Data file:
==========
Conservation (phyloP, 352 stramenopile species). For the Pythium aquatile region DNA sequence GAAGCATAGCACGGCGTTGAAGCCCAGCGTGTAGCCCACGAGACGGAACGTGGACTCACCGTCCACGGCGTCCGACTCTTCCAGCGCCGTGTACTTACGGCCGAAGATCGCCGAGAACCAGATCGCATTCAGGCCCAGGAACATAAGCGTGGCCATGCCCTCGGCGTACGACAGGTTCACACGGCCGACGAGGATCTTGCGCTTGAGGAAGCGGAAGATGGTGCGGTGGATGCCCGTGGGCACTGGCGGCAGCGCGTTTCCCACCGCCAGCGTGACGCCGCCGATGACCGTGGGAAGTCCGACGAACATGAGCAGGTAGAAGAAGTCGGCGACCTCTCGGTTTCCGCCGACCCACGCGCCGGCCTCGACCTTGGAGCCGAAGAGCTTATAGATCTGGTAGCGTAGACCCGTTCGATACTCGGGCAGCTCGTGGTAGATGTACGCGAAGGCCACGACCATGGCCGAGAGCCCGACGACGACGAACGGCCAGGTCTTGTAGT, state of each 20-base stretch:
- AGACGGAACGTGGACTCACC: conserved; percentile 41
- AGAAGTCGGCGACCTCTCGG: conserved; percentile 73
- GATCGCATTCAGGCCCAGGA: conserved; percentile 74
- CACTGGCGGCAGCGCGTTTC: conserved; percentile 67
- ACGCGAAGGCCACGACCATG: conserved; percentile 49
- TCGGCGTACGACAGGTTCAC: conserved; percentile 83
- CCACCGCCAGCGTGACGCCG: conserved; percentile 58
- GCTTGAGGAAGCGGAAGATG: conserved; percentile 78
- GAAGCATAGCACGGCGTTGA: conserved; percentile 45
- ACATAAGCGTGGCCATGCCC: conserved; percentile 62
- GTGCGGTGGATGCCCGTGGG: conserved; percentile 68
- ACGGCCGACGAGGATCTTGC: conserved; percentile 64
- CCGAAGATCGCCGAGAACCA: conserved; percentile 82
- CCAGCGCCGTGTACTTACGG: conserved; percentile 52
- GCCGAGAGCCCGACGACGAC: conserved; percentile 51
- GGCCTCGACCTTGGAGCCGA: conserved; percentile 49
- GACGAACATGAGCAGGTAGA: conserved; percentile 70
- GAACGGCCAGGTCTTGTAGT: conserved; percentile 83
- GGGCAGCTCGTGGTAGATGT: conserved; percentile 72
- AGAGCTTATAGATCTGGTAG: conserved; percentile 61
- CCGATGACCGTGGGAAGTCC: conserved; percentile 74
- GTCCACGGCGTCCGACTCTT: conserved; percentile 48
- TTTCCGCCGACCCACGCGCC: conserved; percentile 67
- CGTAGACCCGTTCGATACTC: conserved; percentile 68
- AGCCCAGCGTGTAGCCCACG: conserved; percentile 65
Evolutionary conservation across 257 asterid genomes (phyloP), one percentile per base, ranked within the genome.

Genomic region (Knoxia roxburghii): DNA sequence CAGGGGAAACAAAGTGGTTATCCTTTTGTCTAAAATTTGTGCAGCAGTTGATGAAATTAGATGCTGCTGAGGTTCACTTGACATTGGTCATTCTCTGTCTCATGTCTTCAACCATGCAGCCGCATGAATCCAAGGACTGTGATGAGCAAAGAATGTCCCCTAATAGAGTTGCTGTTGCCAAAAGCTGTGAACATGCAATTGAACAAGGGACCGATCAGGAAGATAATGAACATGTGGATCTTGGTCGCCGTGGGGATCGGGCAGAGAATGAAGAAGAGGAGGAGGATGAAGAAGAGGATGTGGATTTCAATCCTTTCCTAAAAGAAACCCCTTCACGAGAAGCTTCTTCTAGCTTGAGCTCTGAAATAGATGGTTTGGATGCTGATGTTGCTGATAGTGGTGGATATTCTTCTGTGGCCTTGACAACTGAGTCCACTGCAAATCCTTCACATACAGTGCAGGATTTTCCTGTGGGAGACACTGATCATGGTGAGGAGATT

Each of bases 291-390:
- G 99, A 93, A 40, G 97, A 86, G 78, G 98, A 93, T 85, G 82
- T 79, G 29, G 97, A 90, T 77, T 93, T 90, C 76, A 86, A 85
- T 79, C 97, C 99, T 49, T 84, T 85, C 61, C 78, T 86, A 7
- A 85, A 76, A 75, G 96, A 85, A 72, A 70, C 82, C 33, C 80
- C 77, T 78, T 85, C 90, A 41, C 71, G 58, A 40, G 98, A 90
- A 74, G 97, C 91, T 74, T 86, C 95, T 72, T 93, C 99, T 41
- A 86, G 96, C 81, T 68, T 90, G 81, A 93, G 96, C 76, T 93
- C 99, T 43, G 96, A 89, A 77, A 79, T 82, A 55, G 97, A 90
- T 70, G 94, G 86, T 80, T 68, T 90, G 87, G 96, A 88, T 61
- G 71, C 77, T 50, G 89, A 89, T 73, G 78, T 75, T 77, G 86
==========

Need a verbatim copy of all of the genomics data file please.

Conservation (phyloP, 352 stramenopile species). For the Pythium aquatile region DNA sequence GAAGCATAGCACGGCGTTGAAGCCCAGCGTGTAGCCCACGAGACGGAACGTGGACTCACCGTCCACGGCGTCCGACTCTTCCAGCGCCGTGTACTTACGGCCGAAGATCGCCGAGAACCAGATCGCATTCAGGCCCAGGAACATAAGCGTGGCCATGCCCTCGGCGTACGACAGGTTCACACGGCCGACGAGGATCTTGCGCTTGAGGAAGCGGAAGATGGTGCGGTGGATGCCCGTGGGCACTGGCGGCAGCGCGTTTCCCACCGCCAGCGTGACGCCGCCGATGACCGTGGGAAGTCCGACGAACATGAGCAGGTAGAAGAAGTCGGCGACCTCTCGGTTTCCGCCGACCCACGCGCCGGCCTCGACCTTGGAGCCGAAGAGCTTATAGATCTGGTAGCGTAGACCCGTTCGATACTCGGGCAGCTCGTGGTAGATGTACGCGAAGGCCACGACCATGGCCGAGAGCCCGACGACGACGAACGGCCAGGTCTTGTAGT, state of each 20-base stretch:
- AGACGGAACGTGGACTCACC: conserved; percentile 41
- AGAAGTCGGCGACCTCTCGG: conserved; percentile 73
- GATCGCATTCAGGCCCAGGA: conserved; percentile 74
- CACTGGCGGCAGCGCGTTTC: conserved; percentile 67
- ACGCGAAGGCCACGACCATG: conserved; percentile 49
- TCGGCGTACGACAGGTTCAC: conserved; percentile 83
- CCACCGCCAGCGTGACGCCG: conserved; percentile 58
- GCTTGAGGAAGCGGAAGATG: conserved; percentile 78
- GAAGCATAGCACGGCGTTGA: conserved; percentile 45
- ACATAAGCGTGGCCATGCCC: conserved; percentile 62
- GTGCGGTGGATGCCCGTGGG: conserved; percentile 68
- ACGGCCGACGAGGATCTTGC: conserved; percentile 64
- CCGAAGATCGCCGAGAACCA: conserved; percentile 82
- CCAGCGCCGTGTACTTACGG: conserved; percentile 52
- GCCGAGAGCCCGACGACGAC: conserved; percentile 51
- GGCCTCGACCTTGGAGCCGA: conserved; percentile 49
- GACGAACATGAGCAGGTAGA: conserved; percentile 70
- GAACGGCCAGGTCTTGTAGT: conserved; percentile 83
- GGGCAGCTCGTGGTAGATGT: conserved; percentile 72
- AGAGCTTATAGATCTGGTAG: conserved; percentile 61
- CCGATGACCGTGGGAAGTCC: conserved; percentile 74
- GTCCACGGCGTCCGACTCTT: conserved; percentile 48
- TTTCCGCCGACCCACGCGCC: conserved; percentile 67
- CGTAGACCCGTTCGATACTC: conserved; percentile 68
- AGCCCAGCGTGTAGCCCACG: conserved; percentile 65
Evolutionary conservation across 257 asterid genomes (phyloP), one percentile per base, ranked within the genome.

Genomic region (Knoxia roxburghii): DNA sequence CAGGGGAAACAAAGTGGTTATCCTTTTGTCTAAAATTTGTGCAGCAGTTGATGAAATTAGATGCTGCTGAGGTTCACTTGACATTGGTCATTCTCTGTCTCATGTCTTCAACCATGCAGCCGCATGAATCCAAGGACTGTGATGAGCAAAGAATGTCCCCTAATAGAGTTGCTGTTGCCAAAAGCTGTGAACATGCAATTGAACAAGGGACCGATCAGGAAGATAATGAACATGTGGATCTTGGTCGCCGTGGGGATCGGGCAGAGAATGAAGAAGAGGAGGAGGATGAAGAAGAGGATGTGGATTTCAATCCTTTCCTAAAAGAAACCCCTTCACGAGAAGCTTCTTCTAGCTTGAGCTCTGAAATAGATGGTTTGGATGCTGATGTTGCTGATAGTGGTGGATATTCTTCTGTGGCCTTGACAACTGAGTCCACTGCAAATCCTTCACATACAGTGCAGGATTTTCCTGTGGGAGACACTGATCATGGTGAGGAGATT

Each of bases 291-390:
- G 99, A 93, A 40, G 97, A 86, G 78, G 98, A 93, T 85, G 82
- T 79, G 29, G 97, A 90, T 77, T 93, T 90, C 76, A 86, A 85
- T 79, C 97, C 99, T 49, T 84, T 85, C 61, C 78, T 86, A 7
- A 85, A 76, A 75, G 96, A 85, A 72, A 70, C 82, C 33, C 80
- C 77, T 78, T 85, C 90, A 41, C 71, G 58, A 40, G 98, A 90
- A 74, G 97, C 91, T 74, T 86, C 95, T 72, T 93, C 99, T 41
- A 86, G 96, C 81, T 68, T 90, G 81, A 93, G 96, C 76, T 93
- C 99, T 43, G 96, A 89, A 77, A 79, T 82, A 55, G 97, A 90
- T 70, G 94, G 86, T 80, T 68, T 90, G 87, G 96, A 88, T 61
- G 71, C 77, T 50, G 89, A 89, T 73, G 78, T 75, T 77, G 86